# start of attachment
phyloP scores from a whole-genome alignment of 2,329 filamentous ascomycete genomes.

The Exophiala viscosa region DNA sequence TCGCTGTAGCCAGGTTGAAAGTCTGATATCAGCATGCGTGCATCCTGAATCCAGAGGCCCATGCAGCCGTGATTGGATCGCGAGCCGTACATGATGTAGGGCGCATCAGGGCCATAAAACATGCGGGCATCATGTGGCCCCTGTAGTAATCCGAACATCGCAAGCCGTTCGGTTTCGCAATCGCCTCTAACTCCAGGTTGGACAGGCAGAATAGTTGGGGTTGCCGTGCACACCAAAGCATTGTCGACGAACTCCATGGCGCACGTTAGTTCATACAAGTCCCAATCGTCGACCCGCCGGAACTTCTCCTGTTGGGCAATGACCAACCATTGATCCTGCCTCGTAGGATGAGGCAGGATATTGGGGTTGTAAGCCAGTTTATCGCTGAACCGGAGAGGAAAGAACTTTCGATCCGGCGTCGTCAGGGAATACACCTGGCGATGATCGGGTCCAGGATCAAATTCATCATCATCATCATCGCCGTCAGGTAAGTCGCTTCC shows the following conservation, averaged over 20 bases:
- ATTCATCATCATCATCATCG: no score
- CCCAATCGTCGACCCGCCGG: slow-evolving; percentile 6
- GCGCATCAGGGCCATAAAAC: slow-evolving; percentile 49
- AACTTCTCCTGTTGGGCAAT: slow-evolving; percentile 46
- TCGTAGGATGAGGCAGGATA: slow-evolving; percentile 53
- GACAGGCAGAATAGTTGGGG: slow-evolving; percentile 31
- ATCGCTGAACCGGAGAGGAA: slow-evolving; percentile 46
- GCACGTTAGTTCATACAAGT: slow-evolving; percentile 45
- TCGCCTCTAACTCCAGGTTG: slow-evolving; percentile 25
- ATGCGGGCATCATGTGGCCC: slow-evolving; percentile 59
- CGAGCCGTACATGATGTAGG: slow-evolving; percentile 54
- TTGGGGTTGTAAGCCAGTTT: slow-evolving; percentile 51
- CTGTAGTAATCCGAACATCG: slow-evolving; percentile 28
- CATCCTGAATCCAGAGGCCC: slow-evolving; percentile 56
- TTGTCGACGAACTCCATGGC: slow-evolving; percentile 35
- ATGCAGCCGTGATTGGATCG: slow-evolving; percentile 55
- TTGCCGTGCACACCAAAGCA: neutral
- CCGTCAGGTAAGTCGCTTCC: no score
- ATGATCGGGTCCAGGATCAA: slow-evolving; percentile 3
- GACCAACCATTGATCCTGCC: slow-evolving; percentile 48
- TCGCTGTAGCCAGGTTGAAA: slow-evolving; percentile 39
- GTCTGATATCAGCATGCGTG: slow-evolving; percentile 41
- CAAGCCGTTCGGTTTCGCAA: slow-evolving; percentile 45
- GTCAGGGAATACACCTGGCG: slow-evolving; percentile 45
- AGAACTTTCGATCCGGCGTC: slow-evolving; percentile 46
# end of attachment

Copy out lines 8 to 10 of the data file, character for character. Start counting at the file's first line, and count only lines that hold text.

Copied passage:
- GACAGGCAGAATAGTTGGGG: slow-evolving; percentile 31
- ATCGCTGAACCGGAGAGGAA: slow-evolving; percentile 46
- GCACGTTAGTTCATACAAGT: slow-evolving; percentile 45